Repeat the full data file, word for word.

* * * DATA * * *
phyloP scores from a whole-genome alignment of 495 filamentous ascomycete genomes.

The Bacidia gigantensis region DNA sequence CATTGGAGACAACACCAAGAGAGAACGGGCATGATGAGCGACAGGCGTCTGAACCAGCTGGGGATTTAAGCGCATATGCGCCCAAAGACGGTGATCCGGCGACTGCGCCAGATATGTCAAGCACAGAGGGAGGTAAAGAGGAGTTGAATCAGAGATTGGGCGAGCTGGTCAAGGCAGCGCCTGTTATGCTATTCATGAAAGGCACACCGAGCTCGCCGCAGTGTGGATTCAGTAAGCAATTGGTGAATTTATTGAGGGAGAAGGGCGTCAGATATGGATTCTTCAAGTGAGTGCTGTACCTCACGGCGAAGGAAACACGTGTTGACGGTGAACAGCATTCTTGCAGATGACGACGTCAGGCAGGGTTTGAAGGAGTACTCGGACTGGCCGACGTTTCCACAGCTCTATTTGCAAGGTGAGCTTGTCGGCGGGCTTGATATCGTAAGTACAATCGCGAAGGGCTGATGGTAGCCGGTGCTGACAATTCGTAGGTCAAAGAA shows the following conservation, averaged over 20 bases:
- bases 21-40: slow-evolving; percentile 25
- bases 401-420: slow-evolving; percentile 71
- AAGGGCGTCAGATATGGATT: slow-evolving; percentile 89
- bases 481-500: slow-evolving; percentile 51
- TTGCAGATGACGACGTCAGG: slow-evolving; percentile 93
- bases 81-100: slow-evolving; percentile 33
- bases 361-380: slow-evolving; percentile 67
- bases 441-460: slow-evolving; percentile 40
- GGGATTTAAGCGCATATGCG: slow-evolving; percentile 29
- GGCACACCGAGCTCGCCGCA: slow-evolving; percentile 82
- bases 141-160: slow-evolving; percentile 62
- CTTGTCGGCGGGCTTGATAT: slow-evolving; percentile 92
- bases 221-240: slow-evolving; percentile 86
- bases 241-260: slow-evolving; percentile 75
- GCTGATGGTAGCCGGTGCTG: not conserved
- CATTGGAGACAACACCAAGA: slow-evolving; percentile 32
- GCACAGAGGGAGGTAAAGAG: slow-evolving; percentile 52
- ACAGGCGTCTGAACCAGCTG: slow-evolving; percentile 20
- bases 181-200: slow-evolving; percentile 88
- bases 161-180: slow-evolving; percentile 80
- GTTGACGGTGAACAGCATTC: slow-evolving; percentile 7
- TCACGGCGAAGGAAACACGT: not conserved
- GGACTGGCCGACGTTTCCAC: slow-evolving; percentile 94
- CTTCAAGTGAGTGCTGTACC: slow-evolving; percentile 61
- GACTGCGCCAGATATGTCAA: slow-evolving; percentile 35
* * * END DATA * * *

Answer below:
phyloP scores from a whole-genome alignment of 495 filamentous ascomycete genomes.

The Bacidia gigantensis region DNA sequence CATTGGAGACAACACCAAGAGAGAACGGGCATGATGAGCGACAGGCGTCTGAACCAGCTGGGGATTTAAGCGCATATGCGCCCAAAGACGGTGATCCGGCGACTGCGCCAGATATGTCAAGCACAGAGGGAGGTAAAGAGGAGTTGAATCAGAGATTGGGCGAGCTGGTCAAGGCAGCGCCTGTTATGCTATTCATGAAAGGCACACCGAGCTCGCCGCAGTGTGGATTCAGTAAGCAATTGGTGAATTTATTGAGGGAGAAGGGCGTCAGATATGGATTCTTCAAGTGAGTGCTGTACCTCACGGCGAAGGAAACACGTGTTGACGGTGAACAGCATTCTTGCAGATGACGACGTCAGGCAGGGTTTGAAGGAGTACTCGGACTGGCCGACGTTTCCACAGCTCTATTTGCAAGGTGAGCTTGTCGGCGGGCTTGATATCGTAAGTACAATCGCGAAGGGCTGATGGTAGCCGGTGCTGACAATTCGTAGGTCAAAGAA shows the following conservation, averaged over 20 bases:
- bases 21-40: slow-evolving; percentile 25
- bases 401-420: slow-evolving; percentile 71
- AAGGGCGTCAGATATGGATT: slow-evolving; percentile 89
- bases 481-500: slow-evolving; percentile 51
- TTGCAGATGACGACGTCAGG: slow-evolving; percentile 93
- bases 81-100: slow-evolving; percentile 33
- bases 361-380: slow-evolving; percentile 67
- bases 441-460: slow-evolving; percentile 40
- GGGATTTAAGCGCATATGCG: slow-evolving; percentile 29
- GGCACACCGAGCTCGCCGCA: slow-evolving; percentile 82
- bases 141-160: slow-evolving; percentile 62
- CTTGTCGGCGGGCTTGATAT: slow-evolving; percentile 92
- bases 221-240: slow-evolving; percentile 86
- bases 241-260: slow-evolving; percentile 75
- GCTGATGGTAGCCGGTGCTG: not conserved
- CATTGGAGACAACACCAAGA: slow-evolving; percentile 32
- GCACAGAGGGAGGTAAAGAG: slow-evolving; percentile 52
- ACAGGCGTCTGAACCAGCTG: slow-evolving; percentile 20
- bases 181-200: slow-evolving; percentile 88
- bases 161-180: slow-evolving; percentile 80
- GTTGACGGTGAACAGCATTC: slow-evolving; percentile 7
- TCACGGCGAAGGAAACACGT: not conserved
- GGACTGGCCGACGTTTCCAC: slow-evolving; percentile 94
- CTTCAAGTGAGTGCTGTACC: slow-evolving; percentile 61
- GACTGCGCCAGATATGTCAA: slow-evolving; percentile 35